Between fifty and sixty operators were at
work nearly one-third of the usual foroe
and considerable business was being han
dled. Applications for employment were
coming In and a speedy Increase In the
number of men at work was expected.
All former employes requesting reinstate
ment will be dealt with aa Individuals, the
company absolutely refusing to recognise
the union tn any manner. Referring to
statements made yesterday by President
Small Of the Telegraphers' union, Mr. May
Tha assertion that we have refused to
treat with our own employes Is absolutely
untrue. We have always and always will
give their claims full consideration. Neither
has the company rejieutejly refused re
quests for increased wages, ss Mr. Small
states. No request for an increase has
reached me. I may add that In many cases
we hsvs raised salaries, in some Instances
above the rate demanded by the union.
General Superintendent W. L. Storer of
the Postal Telegraph company said:
We are tiding over the trouble very well,
considering the circumstances. Nearly oner
third of our former office force Is on duty
and business Is being handled, of course,
subject to delay. As yet few applications
for positions have renched me, but thess
may be expected by Monday. The outlook
Is encouraging.
All the private wires to brokers' offices
were out of commission and the wires to
the Merchants' exchange, the Mining ex
change and the San Francisco Stock and
Bond exchange were not working. Tho
strike had no effect on prices of any of
the exchanges.
Strikers Plan Campaign.
OAKLAND, Col., June 22. -The strik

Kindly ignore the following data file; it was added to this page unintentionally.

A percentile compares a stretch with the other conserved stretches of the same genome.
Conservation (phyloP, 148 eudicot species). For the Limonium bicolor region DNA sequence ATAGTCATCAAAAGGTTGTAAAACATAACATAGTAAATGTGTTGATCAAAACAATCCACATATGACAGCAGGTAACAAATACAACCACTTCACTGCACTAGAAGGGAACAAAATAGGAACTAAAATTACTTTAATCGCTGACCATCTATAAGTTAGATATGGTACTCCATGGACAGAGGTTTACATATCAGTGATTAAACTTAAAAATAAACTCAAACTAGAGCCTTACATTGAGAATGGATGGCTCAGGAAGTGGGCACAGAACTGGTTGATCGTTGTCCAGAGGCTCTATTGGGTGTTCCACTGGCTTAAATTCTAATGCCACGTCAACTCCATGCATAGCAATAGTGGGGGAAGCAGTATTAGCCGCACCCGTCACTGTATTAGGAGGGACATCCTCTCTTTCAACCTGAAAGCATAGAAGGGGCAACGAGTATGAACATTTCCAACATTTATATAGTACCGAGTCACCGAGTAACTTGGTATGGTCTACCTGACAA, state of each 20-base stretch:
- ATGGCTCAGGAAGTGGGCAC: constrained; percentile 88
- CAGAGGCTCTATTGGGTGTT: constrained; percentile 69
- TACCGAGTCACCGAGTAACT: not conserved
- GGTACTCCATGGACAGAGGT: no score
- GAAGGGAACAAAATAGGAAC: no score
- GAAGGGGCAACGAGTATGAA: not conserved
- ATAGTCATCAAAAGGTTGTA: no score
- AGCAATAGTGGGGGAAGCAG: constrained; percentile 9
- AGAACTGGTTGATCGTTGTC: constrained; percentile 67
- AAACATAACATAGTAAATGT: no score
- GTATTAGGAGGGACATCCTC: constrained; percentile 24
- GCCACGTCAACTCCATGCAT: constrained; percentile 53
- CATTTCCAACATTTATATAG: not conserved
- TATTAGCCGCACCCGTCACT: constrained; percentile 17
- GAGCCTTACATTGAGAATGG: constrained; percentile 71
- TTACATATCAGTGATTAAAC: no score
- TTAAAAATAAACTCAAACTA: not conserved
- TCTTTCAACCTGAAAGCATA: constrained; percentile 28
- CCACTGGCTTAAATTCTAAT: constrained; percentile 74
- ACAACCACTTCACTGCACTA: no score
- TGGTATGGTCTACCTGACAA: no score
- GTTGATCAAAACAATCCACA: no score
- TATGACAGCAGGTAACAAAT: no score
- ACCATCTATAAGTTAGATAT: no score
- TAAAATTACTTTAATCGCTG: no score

ing commercial telegraph operators of
San FrancUco and Oakland met today at
the union headquarters In Oakland to plsn
a campaign. The proceedings were the
appointment of executive committees and
the assignment of pickets to the various
telegraph offices affecffd by the strike.
The officers of the' union received many
telegrams from various sister unions tn
other parts of the country Indorsing the
stand taken by the local union and
promising aid in any form needed.
It Is reported among the union moo.
that a sympathetlo strike has been de
clared by the operators in southern
Nevada, but this has not been vsrlfiel.
The local operators are unanimous in their
assertions that the outcome cf the strike
will be favorable to thsrn. Ths enter
tainment committee Is arranging for nu
merous social affairs to be held la th
near future and plans have already been
completed for disbursing strike beritflls In
the members.
The following committees were up
pointed at the meeting this morning:
Financial committee, A. W. Copp, chair
man; press committee. National President
Samuel J. Hmail. chairman; li ket com
mittee, D. Allen, chairman; untf rtulnm nt
committee. 1.1 1 u. Dot Yoeli, ch-tlrinun;
lookout and reception committee, W. W.
McCandllsh, chairman.
Keneukautp Without News.
NEW. Q1U, June Z Input Pxeelde-t